March 31, 2016

Eddie Joe’s Prized Possession

March 31, 2016

Eddie Joe Jackson of Bassfield, Mississippi, shot a turkey over the weekend and said that this old gun belonged to his granddaddy, Charles Jackson.  He was making turkeys do the flop way before he was even thought of.  He killed his first turkey with it and his paw paw was right by his side.  Here it is 30 some odd years later and can still make it do the dance and taking every step with him, he said.

My congrats to Eddie Joe on his turkey harvest in our great wild outdoors!

Little family members sharing the excitement with him!

Gobble Gobble

March 30, 2016

Hunter Shot While Turkey Hunting

March 30, 2016

A hunter has been released from the hospital after being shot in the face by his hunting partner in Carroll County.

Mississippi Department of Wildlife, Fisheries and Parks" Lt. Chris Reed said the incident happened last Friday morning.

Reed says 63-year old Curtis Entrekin and 69-year-old-Charles Childs were hunting turkeys together but had separated at some point during the morning.

Officials say Childs was returning to the area where the two men parted when he was shot.  Reed says it appears to be a case of a hunter mistaking another for game.

Reed says Childs was taken to a hospital, where he had 26 pellets removed from his face and neck area.

A golden rule in firearm safety is to identify your target beyond all doubt.

National Wild Turkey Federation's hunter safety expert, Tom Hughes, has a strategy to prevent him from failing to identify his target.  He calls it "ironclad identification."

"You have to insist on ironclad identification," he said.  "It's not enough to see the red of a turkey's head; you've got to see its eyes, beak and beard."  In other words, look for several details specific to that animal.

Unlike other hunting accidents, failing to identify your target is not preventable by a piece of gear, but by a safety mindset that has been forged by habit.

Rules for Gun Safety
  • Keep your gun pointed in a safe direction.
  • Keep your finger off the trigger until you’re ready to shoot
  • Identify your target and what is beyond it.
  • Keep your gun unloaded until you’re ready to use it.
Scenario 1
While turkey hunting, you see another hunter walking by. What you do next is important for both of your safety. The best course of action is to stay still. Then get their attention by saying “I’m over here!” Say it in a clear, loud voice. Don’t worry about messing up your hunt. It’s best to announce your presence and both of you move to different locations.

Scenario 2
You see turkeys as you walk through the woods. Could this be your lucky day? Not likely. Turkeys have strong senses, and they would have seen and heard you long before you could catch sight of them. They are probably decoys. First, use ironclad identification. Are the turkeys moving? Are they standing still? Seeing they are decoys, what do you do next? Announce yourself in a clear, loud voice.

Be safe and enjoy the hunt.


March 29, 2016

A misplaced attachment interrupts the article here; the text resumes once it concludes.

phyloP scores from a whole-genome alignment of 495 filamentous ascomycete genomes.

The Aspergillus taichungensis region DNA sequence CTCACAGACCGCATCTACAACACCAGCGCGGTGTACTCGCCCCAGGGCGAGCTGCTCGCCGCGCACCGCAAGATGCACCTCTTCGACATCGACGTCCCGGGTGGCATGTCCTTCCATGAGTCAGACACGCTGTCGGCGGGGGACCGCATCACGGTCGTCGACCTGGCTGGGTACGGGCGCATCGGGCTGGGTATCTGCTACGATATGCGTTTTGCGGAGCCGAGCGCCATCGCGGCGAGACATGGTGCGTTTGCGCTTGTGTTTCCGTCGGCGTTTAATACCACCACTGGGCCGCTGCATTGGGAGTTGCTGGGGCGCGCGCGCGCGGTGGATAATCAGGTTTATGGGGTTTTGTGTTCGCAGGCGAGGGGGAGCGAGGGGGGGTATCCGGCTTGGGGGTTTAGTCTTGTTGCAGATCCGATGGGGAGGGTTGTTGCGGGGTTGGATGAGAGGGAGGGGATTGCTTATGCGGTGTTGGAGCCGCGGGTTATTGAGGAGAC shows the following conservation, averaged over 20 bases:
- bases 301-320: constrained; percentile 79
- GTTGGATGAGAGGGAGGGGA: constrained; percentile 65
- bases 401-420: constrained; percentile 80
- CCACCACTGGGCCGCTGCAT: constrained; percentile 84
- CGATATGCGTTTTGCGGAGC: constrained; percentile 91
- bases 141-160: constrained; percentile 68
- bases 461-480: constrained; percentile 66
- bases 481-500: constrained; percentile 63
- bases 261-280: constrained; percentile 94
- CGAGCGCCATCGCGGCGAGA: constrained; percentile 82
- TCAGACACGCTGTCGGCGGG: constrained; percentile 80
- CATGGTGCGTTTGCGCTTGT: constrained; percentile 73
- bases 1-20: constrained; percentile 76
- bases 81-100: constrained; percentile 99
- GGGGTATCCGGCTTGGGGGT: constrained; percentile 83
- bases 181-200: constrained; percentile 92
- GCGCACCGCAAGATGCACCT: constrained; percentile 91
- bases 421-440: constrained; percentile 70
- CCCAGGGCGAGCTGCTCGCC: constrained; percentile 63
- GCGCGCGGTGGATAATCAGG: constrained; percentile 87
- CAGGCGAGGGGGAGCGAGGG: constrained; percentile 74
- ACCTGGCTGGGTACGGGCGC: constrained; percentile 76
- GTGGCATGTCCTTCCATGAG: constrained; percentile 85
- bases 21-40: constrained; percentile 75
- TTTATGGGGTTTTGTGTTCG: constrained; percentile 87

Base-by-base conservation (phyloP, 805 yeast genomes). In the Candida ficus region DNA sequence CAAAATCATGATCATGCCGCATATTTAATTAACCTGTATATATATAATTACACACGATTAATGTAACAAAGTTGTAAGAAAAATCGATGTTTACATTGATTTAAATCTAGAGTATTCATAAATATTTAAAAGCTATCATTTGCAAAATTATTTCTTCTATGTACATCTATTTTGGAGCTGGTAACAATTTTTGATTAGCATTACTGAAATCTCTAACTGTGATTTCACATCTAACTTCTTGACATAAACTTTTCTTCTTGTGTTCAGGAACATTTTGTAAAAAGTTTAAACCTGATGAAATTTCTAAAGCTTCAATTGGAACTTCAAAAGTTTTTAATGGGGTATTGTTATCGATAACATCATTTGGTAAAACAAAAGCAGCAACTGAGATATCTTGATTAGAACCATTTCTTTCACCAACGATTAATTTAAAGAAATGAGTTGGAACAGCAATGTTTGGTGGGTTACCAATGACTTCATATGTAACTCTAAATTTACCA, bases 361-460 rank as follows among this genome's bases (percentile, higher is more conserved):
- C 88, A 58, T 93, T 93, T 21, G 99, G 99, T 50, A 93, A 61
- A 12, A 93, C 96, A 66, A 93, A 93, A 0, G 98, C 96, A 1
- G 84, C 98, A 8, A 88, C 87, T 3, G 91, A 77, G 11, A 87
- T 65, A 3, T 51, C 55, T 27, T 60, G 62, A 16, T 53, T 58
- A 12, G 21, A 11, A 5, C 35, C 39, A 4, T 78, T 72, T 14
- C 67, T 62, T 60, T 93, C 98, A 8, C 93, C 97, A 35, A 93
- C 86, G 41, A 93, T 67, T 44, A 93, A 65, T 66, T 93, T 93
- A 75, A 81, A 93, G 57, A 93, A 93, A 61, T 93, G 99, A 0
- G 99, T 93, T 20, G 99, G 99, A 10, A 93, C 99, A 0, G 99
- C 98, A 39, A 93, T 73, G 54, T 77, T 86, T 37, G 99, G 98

Covering Turkey Tracks

March 29, 2016

Conservation officers say a Louisiana man killed a turkey out of season in Louisiana and attempted to cover his tracks with Mississippi's turkey season.
According to the Louisiana Department of Wildlife and Fisheries, Joshua Seal, 24, of Angie, La., was cited on March 23 for alleged turkey hunting violations in Washington Parish. LDWF said the citation came after a joint investigation involving Louisiana officers and the Mississippi Department of Wildlife, Fisheries and Parks.
MDWFP agents notified LDWF that Seal was suspected of illegal hunting in Mississippi and Louisiana. LDWF agents conducted an investigation and according to their report, found that Seal had killed a turkey on March 19 on private land near Angie where he did not have permission to hunt. Louisiana's turkey season did not open until March 26.
LDWF's report indicated that Seal then took the bird into Mississippi, where turkey season was open, in an effort to make it appear the bird was legally harvested. He was discovered by MDWFP officers.
Seal was charged with criminal trespassing, taking a turkey during a closed season and failing to comply with turkey tagging regulations. Killing a turkey out of season carries a $900 - $950 fine and up to 120 days in jail. Criminal trespassing carries a $100 - $500 fine and up to 30 days in jail. Seal may also face civil restitution of $1,539 for the replacement value of the illegally taken turkey.
By Brian Bloom ~ The Clarion-Ledger

See You In The Morning

March 28, 2016


Jay’s First Turkey

March 28, 2016

Jay Walker got his first turkey yesterday with the help of a friend calling it in.  He said it was his third time to try and kill a turkey and it was the charm!  Jay resides in Jackson, Mississippi.  

His turkey had a double beard, 9 inches and 3 inches with 1 inch spurs. 

My congrats to Jay in our great wild outdoors on an Easter Sunday.

Don’t Bother!

March 27, 2016

Have A Blessed Easter

March 27, 2016

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